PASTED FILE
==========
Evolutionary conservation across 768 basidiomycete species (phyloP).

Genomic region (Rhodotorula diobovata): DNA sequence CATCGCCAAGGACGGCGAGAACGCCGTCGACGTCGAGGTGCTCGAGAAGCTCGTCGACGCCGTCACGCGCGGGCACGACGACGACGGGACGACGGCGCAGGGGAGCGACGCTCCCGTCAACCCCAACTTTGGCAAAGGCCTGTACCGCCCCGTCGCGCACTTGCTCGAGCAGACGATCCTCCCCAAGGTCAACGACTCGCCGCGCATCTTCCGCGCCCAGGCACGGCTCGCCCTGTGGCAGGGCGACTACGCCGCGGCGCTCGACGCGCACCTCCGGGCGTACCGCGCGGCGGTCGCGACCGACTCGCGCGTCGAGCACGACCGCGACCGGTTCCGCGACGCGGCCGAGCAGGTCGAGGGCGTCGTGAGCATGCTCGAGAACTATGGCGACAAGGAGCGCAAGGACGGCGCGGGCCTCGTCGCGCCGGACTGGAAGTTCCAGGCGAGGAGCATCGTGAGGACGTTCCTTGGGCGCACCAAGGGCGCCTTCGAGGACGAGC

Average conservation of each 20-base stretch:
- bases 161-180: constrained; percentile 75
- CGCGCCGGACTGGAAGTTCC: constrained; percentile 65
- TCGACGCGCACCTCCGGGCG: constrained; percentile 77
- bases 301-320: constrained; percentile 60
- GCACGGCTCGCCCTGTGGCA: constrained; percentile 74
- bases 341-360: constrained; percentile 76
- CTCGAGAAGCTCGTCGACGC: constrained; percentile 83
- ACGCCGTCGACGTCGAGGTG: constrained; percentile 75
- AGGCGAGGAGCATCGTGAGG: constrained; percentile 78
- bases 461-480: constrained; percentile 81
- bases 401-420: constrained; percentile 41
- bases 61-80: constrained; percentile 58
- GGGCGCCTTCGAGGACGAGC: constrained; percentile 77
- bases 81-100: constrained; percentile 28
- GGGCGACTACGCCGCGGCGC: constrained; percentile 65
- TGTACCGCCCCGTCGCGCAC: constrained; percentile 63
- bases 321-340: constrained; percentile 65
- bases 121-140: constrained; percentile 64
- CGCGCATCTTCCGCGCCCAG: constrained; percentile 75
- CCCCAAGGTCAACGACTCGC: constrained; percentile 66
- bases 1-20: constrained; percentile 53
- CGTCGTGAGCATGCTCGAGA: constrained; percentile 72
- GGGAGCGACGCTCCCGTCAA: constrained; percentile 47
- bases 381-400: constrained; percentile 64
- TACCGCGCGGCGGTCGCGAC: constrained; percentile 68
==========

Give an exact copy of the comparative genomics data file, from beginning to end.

Evolutionary conservation across 768 basidiomycete species (phyloP).

Genomic region (Rhodotorula diobovata): DNA sequence CATCGCCAAGGACGGCGAGAACGCCGTCGACGTCGAGGTGCTCGAGAAGCTCGTCGACGCCGTCACGCGCGGGCACGACGACGACGGGACGACGGCGCAGGGGAGCGACGCTCCCGTCAACCCCAACTTTGGCAAAGGCCTGTACCGCCCCGTCGCGCACTTGCTCGAGCAGACGATCCTCCCCAAGGTCAACGACTCGCCGCGCATCTTCCGCGCCCAGGCACGGCTCGCCCTGTGGCAGGGCGACTACGCCGCGGCGCTCGACGCGCACCTCCGGGCGTACCGCGCGGCGGTCGCGACCGACTCGCGCGTCGAGCACGACCGCGACCGGTTCCGCGACGCGGCCGAGCAGGTCGAGGGCGTCGTGAGCATGCTCGAGAACTATGGCGACAAGGAGCGCAAGGACGGCGCGGGCCTCGTCGCGCCGGACTGGAAGTTCCAGGCGAGGAGCATCGTGAGGACGTTCCTTGGGCGCACCAAGGGCGCCTTCGAGGACGAGC

Average conservation of each 20-base stretch:
- bases 161-180: constrained; percentile 75
- CGCGCCGGACTGGAAGTTCC: constrained; percentile 65
- TCGACGCGCACCTCCGGGCG: constrained; percentile 77
- bases 301-320: constrained; percentile 60
- GCACGGCTCGCCCTGTGGCA: constrained; percentile 74
- bases 341-360: constrained; percentile 76
- CTCGAGAAGCTCGTCGACGC: constrained; percentile 83
- ACGCCGTCGACGTCGAGGTG: constrained; percentile 75
- AGGCGAGGAGCATCGTGAGG: constrained; percentile 78
- bases 461-480: constrained; percentile 81
- bases 401-420: constrained; percentile 41
- bases 61-80: constrained; percentile 58
- GGGCGCCTTCGAGGACGAGC: constrained; percentile 77
- bases 81-100: constrained; percentile 28
- GGGCGACTACGCCGCGGCGC: constrained; percentile 65
- TGTACCGCCCCGTCGCGCAC: constrained; percentile 63
- bases 321-340: constrained; percentile 65
- bases 121-140: constrained; percentile 64
- CGCGCATCTTCCGCGCCCAG: constrained; percentile 75
- CCCCAAGGTCAACGACTCGC: constrained; percentile 66
- bases 1-20: constrained; percentile 53
- CGTCGTGAGCATGCTCGAGA: constrained; percentile 72
- GGGAGCGACGCTCCCGTCAA: constrained; percentile 47
- bases 381-400: constrained; percentile 64
- TACCGCGCGGCGGTCGCGAC: constrained; percentile 68